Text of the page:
December 31st, 2008
Mimosa Cupcake – soft, fluffy orange cupcakes with Mimosa truffle topping and decorated with candied orange zest. Price available upon request.
bring on the bubbly!
I love the taste of freshly squeezed orange juice. I also love sucking on orange wedges. However, I just found this article that says that habitually sucking on orange, lemon and grapefruit wedges will result to a loss of the front teeth enamel because of acid erosion. Yikes! Since, I don’t habitually suck on those juicy wedges, I guess my pearly whites are safe.
2009 is nearly here and I was thinking of what cupcake to make to celebrate this momentous occasion. Champagne came to mind. What’s more appropriate to escort out the old year and usher in the new one than sipping some bubbly? I tried a recipe called New Year’s Eve Pink Champagne Cupcakes. I don’t know if I did something wrong—the description promised a light cupcake but mine turned out dense, almost pound cake-like. I am not of the dense cake camp so this cupcake did not appeal to me at all.
While Googling for information on champagne, some results showed Mimosa. Now what is a Mimosa? A Mimosa is a cocktail of freshly squeezed orange juice and champagne. The ratio of champagne to orange juice varies from recipe to recipe, sometimes depending on personal tastes. Some call for two parts champagne to one part orange juice or vice versa or equal parts of champagne and orange juice.
So why not a Mimosa cupcake? The Cupcake Project has a recipe that I think has been making the rounds of cupcake blogs everywhere—I’m sure it tastes great. However, I concocted my own. I adapted one of my recipes into an orange-flavored one. I contemplated on adding orange extract but in the end, I just added lots of orange zest which is really a powerhouse of a flavoring besides being more natural than the commercial extract.
The cupcake tasted heavenly—it was fluffy and tender— and the citrusy aroma just permeates the air. The children in our house liked them so much that nothing was left for me to frost so I had to bake another batch. The Mimosa truffle topping I made has a subtle hint of champagne—it does not stand out but one can definitely taste it.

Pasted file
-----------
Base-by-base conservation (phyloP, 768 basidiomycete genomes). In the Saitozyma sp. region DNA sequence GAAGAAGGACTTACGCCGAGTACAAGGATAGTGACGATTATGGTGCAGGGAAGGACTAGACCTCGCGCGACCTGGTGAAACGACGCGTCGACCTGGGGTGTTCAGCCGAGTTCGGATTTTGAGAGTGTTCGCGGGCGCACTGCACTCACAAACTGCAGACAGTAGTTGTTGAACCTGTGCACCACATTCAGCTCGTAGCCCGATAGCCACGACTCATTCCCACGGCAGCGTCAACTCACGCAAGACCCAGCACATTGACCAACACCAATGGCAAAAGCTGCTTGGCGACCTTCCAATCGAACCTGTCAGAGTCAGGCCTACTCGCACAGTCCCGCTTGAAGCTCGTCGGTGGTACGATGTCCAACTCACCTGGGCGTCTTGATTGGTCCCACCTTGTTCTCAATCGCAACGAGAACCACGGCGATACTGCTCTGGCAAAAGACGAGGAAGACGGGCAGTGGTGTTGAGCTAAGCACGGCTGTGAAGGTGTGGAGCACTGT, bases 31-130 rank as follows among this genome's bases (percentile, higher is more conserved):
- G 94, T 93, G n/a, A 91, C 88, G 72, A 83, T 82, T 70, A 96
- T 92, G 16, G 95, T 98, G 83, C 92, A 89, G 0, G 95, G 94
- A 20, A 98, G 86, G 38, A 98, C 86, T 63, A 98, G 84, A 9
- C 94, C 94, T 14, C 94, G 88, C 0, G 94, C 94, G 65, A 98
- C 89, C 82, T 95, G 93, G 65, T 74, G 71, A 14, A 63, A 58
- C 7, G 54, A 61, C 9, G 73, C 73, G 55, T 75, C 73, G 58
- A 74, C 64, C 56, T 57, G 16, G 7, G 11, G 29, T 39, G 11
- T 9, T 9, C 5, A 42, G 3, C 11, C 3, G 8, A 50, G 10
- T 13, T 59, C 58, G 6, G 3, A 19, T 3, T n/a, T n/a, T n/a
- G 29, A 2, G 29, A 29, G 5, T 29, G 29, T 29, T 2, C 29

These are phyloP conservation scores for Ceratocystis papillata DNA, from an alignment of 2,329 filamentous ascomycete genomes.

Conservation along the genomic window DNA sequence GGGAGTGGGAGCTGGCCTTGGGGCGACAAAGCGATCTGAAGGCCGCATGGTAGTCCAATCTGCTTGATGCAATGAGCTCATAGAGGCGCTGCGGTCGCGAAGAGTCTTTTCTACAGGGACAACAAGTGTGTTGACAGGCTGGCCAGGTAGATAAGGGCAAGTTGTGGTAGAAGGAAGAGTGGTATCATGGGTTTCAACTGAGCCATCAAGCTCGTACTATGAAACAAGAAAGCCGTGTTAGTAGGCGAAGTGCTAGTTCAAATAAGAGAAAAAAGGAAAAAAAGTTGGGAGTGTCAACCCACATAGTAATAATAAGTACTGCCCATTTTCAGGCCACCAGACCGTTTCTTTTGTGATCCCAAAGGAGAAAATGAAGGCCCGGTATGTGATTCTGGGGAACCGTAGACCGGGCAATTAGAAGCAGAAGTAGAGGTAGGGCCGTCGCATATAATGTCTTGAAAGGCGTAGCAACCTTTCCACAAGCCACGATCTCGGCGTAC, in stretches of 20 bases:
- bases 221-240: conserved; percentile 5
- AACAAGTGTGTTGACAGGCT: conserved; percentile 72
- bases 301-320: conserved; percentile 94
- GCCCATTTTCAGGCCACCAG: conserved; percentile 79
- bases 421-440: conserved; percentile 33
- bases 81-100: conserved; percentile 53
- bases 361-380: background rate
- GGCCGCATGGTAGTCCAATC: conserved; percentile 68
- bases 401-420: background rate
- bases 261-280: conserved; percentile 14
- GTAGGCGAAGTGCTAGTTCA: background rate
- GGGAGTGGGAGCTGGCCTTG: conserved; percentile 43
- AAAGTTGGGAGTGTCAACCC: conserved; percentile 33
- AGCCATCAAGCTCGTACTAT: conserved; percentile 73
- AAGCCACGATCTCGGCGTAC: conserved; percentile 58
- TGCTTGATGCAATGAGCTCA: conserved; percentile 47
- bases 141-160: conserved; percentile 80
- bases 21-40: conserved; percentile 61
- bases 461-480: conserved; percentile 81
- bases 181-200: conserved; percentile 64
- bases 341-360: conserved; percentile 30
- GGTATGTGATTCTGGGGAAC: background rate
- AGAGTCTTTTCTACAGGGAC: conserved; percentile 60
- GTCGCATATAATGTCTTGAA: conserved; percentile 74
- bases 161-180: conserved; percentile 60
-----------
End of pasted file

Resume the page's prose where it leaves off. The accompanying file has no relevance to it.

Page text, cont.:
For the final touch, I chose candied orange zest. The recipe I followed stressed that “if any pith remains on the peel, scrape it away” so scrape away I did. The resulting candy was a joy and it delivers a happy burst of sunshine to the taste buds. I was quite proud of this feat as I never imagined myself making candied zest.
I would add this cupcake to my list of favorites. To me, oranges bring happiness and champagne evokes celebration and that’s what this cupcake reminds me of.
Candied Orange Zest from The Cake Bible
3 oranges, thick skinned
1 c sugar
1 c water
1 tbsp corn syrup
Peel the oranges with a sharp knife; avoid any white part of the peel when doing so. Cut the peel into julienne strips. Place in a heavy saucepan of boiling water, reduce to simmer and cook for 15 minutes. Drain; rinse with cold water. Place in the same pot as it was cooked in and add in the sugar, water and corn syrup. Bring to boil stirring constantly, then stop stirring. Add in the zest and cover with a tight fitting lid. Reduce to simmer and cook over low heat for 15 minutes without disturbing. Remove from heat and allow to cool in pan covered. Refrigerate the candy in syrup in airtight container. Store up to a month.
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a champagne by any other name . . .
Nowadays, a true champagne is one that is produced in the Champagne region of France. All others that employ the same method of fermentation are called sparkling wines. Sparkling wines produced in various parts of the world have their own designations: Spain, cava; Italy, spumante; (Italian sparkling wines made with muscat grape is called DOCG Asti); South Africa, cap classique; Germany, sekt.